The Paradox Of The Modern Cat

If your house cat were the size of a lion, would it try to eat you? Author Jonathan B. Losos explores just how domesticated cats really are.

The following is an excerpt from The Cat’s Meow: How Cats Evolved from the Savanna to Your Sofa by Jonathan B. Losos.

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A picture of a cat meowing. Book Cover: "The Cat's Meow: How Cats Evolved From The Savanna To Your Sofa."

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The Cat's Meow: How Cats Evolved from the Savanna to Your Sofa


It’s a good thing cats aren’t the size of large dogs, says an old joke, because if they were, they’d eat their owners. As a cat-loving scientist, my first reaction was to laugh, quickly followed by the thought, “How can I research this idea?” Sadly, even science has its limits. Until we’re able to produce seventy-five-pound housecats, we’ll never get a definitive answer.

That’s not to say that science is entirely silent on the question. A 2014 research paper was widely reported to conclude that “Cats Would Kill You if They Were Bigger” as the Orlando Sentinel put it in their headline. USA Today eliminated the subtleties, declaring “Your Cat May Want to Kill You.”

In reality, the paper said no such thing. Rather, the scientists compared behavioral tendencies, such as aggressiveness and sociability, among five feline species ranging in size from the housecat to the African lion. The paper’s primary conclusion was that personality-wise, there aren’t many differences among cats, regardless of size. Zookeepers have told me the same thing: if you can read the expressions and body posture of your cat, you can understand what a lion or tiger is thinking. The researchers did not suggest that housecats, were they the size of lions, would be sizing you up for supper—it was the journalists and bloggers who made that leap.

Regardless of its implications for potential man-eating moggies, the research reveals an important fact: in many ways, a cat’s a cat, whatever its size. This finding will come as no surprise to anyone who’s spent hours watching internet videos of tigers chasing laser pointer dots, leopards jumping into cardboard boxes, and lions rolling in catnip.

The point that our household friends are little different from their wild relatives was driven home to me a few years ago on a trip to South Africa with my wife, Melissa. While driving around at night near Kruger National Park, a common sighting was a slender, tawny feline, faintly spotted or striped, the small cat caught in the spotlight’s glare for just a moment before he darted back into the shadows. 

The first couple I saw were reasonably close to the game lodge where we were staying. Based on their size and appearance, I presumed they were pets that belonged to one of the staff members, or perhaps the lodge kept them to keep rodents in check. In any case, they certainly seemed to be domestic cats, out for a ramble in the African wilderness. No good can come of this, I thought, with all the larger predators about, but that’s their business, not mine. So, I didn’t pay much attention to these small waifs, nor was I disappointed when they quickly disappeared back into the bush—I’d try to give them a nice pat when I saw them back in camp.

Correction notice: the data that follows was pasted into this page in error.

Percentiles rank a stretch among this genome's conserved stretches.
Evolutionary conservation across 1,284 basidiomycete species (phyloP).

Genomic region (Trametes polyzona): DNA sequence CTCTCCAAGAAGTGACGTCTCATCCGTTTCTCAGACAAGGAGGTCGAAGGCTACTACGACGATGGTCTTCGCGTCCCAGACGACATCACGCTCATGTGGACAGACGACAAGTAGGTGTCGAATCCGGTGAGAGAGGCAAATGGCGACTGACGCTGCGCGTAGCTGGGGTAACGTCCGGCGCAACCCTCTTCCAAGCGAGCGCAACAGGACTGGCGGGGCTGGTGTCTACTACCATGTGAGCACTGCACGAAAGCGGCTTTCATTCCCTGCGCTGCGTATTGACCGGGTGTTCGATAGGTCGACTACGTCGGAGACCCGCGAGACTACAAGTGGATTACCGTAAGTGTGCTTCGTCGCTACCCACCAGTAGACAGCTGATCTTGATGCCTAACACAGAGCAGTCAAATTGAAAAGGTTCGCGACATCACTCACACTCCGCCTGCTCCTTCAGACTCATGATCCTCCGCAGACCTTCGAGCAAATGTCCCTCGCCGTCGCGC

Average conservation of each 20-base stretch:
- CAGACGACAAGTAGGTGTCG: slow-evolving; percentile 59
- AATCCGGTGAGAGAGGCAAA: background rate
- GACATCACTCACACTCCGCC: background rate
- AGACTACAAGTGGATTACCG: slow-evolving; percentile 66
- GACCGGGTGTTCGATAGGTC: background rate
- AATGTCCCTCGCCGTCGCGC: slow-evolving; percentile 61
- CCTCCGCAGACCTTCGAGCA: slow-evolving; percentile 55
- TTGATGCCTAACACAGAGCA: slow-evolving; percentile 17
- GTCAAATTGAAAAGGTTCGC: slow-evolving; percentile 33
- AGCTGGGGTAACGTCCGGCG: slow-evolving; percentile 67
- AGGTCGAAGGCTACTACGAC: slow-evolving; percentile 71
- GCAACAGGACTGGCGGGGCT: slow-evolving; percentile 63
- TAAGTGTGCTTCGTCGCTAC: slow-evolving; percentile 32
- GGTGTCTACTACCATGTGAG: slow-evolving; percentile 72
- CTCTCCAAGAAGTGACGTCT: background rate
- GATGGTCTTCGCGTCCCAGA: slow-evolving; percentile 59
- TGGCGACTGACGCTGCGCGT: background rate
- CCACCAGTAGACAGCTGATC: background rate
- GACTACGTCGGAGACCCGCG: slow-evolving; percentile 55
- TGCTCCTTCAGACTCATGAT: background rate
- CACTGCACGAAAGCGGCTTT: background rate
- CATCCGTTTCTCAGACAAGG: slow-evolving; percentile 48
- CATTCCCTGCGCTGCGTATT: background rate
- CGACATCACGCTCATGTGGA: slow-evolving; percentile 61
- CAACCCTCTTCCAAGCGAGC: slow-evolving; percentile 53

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But one day we encountered one of these cats miles from the lodge and I realized that this could not be anyone’s pet. And, indeed, he wasn’t—he was an African wildcat, the species from which domestic cats arose (we’ll discuss in Chapter Six how we know this). Further scrutiny revealed distinctive features: legs longer than most domestic cats and a striking black-tipped tail. Still, if you saw one from your kitchen window, your first thought would be “Look at that beautiful cat in the backyard,” not “How’d that African wildcat get to New Jersey?”

In terms of behavior, too, most domestic cats differ little from their ancestors. Sure, they’re friendlier—or at least more tolerant—of humans, and sometimes more sociable to each other, but in other ways—their hunting, grooming, sleeping and general manner—they behave just like wildcats. Indeed, the ease with which abandoned cats go feral and revert to their ingrained, ancestral ways is evidence of how little the domestic cat has evolved.

For this reason, domestic cats are commonly referred to as “barely” or “semi-domesticated.” Domestication is the process by which animals and plants are modified by their interactions with humans in a way that benefits us . By “modified,” I mean they have evolved through genetic changes that result in behavioral, physiological and anatomical differences from their ancestors.

In contrast to cats, “fully domesticated” species are substantially different from their wild ancestors. Consider the barnyard pig. Big, portly, pink, curly tail, floppy ears, very little hair. Sus domestica is the quintessential domesticated animal, a species sculpted by humans, greatly modified from the ancestral boar (Sus scrofa) to suit our needs and desires. Or contemplate cows, far removed from their majestic wild cattle ancestors, turned into meat-and milk-producing machines by our selective breeding over the millennia. Similar selection applied to plants has created our food crops like corn and wheat, vastly different from their wild progenitors.

Not so for domestic cats. Look underneath the paint job—the variation in hair length, color and texture—and most domestic cats are nearly indistinguishable from wildcats. The differences in anatomy, physiology, and behavior that distinguish most domesticated species from their ancestors don’t exist in cats.

Recent genome studies confirm this view. Whereas dogs have diverged from wolves in many genes, domestic cats and wildcats differ in only a handful. Cats truly are scarcely domesticated.

Copyright © 2023 by Jonathan B. Losos

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